Bipartisan bill seeks to avert imaging cuts

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Reps. Pete Olson (R-Texas) and Betty McCollum (D-Minn.) introduced H.R. 3269 in the U.S. House of Representatives on Oct. 27. Co-sponsored by 31 House Members, the Diagnostic Imaging Services Protection Act would prohibit any multiple procedure payment reduction to the “professional component” of CT, MRI and ultrasound exams received by the same patient, on the same day, in the same setting in 2012.

A 50 percent cut was included in the Centers for Medicare & Medicaid Services 2012 Medicare Physician Fee Schedule Proposed Rule. The proposed cut represents the eighth cut in six years to Medicare funding of imaging scans, according to the American College of Radiology (ACR).

ACR expressed its support for H.R. 3269.

“This multiple procedure reduction and other imaging cuts are unnecessary and ill-advised. A published study shows that any efficiencies in physician interpretation and diagnosis when the same patient is provided multiple services in the same day are variable and, at most, one-tenth of what policy makers contend,” said John A. Patti, MD, chair of the American College of Radiology Board of Chancellors. “Medicare funding for imaging has been cut seven times in six years, totaling more than $5 billion. Medicare spending on imaging is at 2004 levels and imaging growth is less than 2 percent annually. Further cuts would damage access to care for those who need it most.”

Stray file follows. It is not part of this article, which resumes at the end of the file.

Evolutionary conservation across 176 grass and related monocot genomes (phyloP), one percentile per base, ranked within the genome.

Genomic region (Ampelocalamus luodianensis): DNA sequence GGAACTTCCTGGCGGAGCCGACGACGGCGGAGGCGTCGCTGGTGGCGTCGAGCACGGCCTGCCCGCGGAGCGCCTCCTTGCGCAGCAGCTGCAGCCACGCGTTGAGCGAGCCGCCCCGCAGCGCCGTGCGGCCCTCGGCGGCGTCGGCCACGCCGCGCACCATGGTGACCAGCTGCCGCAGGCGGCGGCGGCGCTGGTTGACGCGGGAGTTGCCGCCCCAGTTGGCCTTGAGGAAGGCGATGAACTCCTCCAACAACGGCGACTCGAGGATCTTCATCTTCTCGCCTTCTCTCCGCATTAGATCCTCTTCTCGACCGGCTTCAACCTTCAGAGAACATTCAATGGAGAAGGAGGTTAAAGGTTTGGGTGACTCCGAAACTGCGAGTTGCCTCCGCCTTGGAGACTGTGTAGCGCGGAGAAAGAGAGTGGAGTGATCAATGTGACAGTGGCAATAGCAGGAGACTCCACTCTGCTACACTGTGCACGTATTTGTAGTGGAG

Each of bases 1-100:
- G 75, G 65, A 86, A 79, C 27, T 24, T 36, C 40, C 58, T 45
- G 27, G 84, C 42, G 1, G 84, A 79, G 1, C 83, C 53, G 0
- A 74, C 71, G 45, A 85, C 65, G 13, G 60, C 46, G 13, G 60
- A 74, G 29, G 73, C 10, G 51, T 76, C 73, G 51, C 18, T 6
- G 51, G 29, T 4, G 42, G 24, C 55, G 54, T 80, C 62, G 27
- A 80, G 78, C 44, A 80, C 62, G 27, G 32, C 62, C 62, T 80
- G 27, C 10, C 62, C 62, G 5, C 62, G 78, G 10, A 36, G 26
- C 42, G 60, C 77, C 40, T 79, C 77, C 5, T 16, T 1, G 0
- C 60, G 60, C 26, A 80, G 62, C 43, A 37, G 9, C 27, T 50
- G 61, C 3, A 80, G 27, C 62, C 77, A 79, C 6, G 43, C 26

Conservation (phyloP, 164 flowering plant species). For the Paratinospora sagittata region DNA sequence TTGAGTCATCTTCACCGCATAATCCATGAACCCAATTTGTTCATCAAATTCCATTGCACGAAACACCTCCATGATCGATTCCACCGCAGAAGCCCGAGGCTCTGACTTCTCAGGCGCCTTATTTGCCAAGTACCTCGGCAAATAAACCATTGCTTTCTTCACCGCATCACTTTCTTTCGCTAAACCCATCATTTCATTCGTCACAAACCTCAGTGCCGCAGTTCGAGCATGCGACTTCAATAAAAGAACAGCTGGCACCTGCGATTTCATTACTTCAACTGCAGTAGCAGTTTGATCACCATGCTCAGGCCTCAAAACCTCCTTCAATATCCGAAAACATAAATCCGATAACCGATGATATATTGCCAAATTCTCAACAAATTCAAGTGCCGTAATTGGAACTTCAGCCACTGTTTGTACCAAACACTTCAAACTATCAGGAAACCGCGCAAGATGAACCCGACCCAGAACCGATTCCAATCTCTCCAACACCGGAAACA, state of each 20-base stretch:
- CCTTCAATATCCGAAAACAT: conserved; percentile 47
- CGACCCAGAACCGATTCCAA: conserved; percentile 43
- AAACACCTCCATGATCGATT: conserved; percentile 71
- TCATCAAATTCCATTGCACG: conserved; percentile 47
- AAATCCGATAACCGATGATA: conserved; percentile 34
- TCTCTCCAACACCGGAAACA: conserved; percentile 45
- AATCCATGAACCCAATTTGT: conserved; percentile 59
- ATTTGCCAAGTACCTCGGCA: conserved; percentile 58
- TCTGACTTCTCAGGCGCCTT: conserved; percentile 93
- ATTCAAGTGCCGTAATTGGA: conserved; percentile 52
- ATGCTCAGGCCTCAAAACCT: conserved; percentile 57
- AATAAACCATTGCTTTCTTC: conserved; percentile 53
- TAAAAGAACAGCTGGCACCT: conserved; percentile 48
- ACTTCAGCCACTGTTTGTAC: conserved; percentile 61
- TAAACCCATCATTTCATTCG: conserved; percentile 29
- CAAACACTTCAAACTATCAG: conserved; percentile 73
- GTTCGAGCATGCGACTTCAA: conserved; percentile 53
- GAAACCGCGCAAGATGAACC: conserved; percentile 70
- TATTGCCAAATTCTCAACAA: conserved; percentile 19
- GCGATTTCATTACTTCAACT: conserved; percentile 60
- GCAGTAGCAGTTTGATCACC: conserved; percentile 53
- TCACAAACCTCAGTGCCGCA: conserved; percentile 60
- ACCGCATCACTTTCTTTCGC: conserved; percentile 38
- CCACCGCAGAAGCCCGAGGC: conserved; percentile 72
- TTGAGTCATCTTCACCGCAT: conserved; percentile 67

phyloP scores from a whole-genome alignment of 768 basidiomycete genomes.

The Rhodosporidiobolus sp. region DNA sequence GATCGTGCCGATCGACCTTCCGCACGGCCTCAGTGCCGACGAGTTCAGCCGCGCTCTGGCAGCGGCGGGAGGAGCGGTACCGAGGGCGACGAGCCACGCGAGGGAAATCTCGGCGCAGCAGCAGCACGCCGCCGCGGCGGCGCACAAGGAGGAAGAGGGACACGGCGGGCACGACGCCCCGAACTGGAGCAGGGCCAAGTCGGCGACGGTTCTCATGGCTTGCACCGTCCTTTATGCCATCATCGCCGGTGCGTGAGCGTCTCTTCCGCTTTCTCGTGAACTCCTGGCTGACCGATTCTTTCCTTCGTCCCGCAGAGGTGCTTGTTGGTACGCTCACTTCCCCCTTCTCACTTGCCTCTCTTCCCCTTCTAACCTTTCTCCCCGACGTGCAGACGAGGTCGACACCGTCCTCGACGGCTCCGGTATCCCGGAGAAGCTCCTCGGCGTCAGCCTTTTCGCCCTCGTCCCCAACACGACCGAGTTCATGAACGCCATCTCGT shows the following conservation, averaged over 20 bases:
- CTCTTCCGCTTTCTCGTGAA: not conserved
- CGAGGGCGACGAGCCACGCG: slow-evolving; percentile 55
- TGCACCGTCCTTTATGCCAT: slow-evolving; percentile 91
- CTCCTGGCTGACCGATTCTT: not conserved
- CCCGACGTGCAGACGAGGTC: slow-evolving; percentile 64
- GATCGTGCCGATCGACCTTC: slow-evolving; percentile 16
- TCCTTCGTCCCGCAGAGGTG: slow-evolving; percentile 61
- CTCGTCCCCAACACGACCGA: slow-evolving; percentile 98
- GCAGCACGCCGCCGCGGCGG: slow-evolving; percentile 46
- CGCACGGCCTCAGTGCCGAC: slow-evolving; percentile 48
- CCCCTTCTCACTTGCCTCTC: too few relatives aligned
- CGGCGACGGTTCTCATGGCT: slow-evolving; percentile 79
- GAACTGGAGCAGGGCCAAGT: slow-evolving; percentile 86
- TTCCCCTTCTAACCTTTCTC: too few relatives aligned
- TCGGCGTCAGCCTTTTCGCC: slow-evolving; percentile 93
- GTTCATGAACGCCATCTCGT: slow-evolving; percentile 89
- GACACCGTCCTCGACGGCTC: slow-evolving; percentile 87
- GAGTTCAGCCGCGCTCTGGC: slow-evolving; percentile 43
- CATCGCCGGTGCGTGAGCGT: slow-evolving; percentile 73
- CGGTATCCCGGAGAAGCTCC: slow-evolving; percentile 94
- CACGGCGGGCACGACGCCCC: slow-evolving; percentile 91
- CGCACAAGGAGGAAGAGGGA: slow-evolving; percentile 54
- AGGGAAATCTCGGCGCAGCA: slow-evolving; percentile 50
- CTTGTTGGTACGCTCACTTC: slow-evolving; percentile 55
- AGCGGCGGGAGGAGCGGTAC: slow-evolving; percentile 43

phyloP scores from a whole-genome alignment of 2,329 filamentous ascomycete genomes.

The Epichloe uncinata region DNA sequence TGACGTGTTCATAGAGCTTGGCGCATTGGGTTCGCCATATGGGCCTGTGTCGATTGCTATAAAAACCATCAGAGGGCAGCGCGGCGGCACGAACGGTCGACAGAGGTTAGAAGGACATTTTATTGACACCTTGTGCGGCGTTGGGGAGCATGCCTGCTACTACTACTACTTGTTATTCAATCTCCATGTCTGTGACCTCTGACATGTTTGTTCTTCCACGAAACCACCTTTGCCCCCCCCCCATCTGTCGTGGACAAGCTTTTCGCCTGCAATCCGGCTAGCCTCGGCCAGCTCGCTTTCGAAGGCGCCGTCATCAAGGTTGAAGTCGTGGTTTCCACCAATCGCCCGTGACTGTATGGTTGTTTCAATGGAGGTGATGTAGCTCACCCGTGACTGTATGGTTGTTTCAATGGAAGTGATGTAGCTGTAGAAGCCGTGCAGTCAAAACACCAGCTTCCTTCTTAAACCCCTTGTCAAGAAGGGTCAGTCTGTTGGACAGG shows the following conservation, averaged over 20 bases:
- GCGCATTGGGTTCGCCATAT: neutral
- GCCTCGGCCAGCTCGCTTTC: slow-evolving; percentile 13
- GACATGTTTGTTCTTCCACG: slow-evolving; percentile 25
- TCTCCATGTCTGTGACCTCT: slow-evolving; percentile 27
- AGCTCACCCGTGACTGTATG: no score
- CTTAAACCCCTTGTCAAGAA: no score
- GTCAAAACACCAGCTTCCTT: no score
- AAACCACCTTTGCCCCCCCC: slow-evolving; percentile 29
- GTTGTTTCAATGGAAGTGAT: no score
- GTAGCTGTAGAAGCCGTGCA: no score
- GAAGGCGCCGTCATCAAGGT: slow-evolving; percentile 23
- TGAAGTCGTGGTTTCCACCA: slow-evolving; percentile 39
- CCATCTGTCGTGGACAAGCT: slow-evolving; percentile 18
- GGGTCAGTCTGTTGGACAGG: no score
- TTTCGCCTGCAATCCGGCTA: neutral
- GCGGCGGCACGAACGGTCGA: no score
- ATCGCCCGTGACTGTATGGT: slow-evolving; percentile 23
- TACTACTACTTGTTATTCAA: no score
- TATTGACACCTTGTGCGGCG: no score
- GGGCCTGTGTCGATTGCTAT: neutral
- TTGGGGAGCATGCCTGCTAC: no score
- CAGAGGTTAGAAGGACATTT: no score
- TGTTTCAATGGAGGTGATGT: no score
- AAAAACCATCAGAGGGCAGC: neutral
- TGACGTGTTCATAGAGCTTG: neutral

“Individuals that receive multiple imaging studies are often the sickest and most complex patients seen by physicians. They are typically affected by severe trauma, stroke or widespread cancer. Imposition of this multiple procedure payment reduction would disproportionately affect the most vulnerable patient population. We strongly urge our congressional colleagues to support the Diagnostic Imaging Services Protection Act of 2011,” said Reps. Olson and McCollum.

A 2009 study for the National Bureau of Economic Research showed that increased use of medical imaging is directly tied to increased life expectancy for Americans. Those with less imaging access don’t live as long. A recent poll of registered voters showed that 70 percent of Americans oppose further Medicare cuts to medical imaging.

“More imaging cuts lead directly to less access to modern care when Americans need it. If our elected officials don’t protect access to imaging, no one—patients, providers or politicians—will be happy with the long-term effects. We thank Reps. Olson and McCollum for their continuing commitment to making these life-saving services available to Medicare beneficiaries,” said Patti.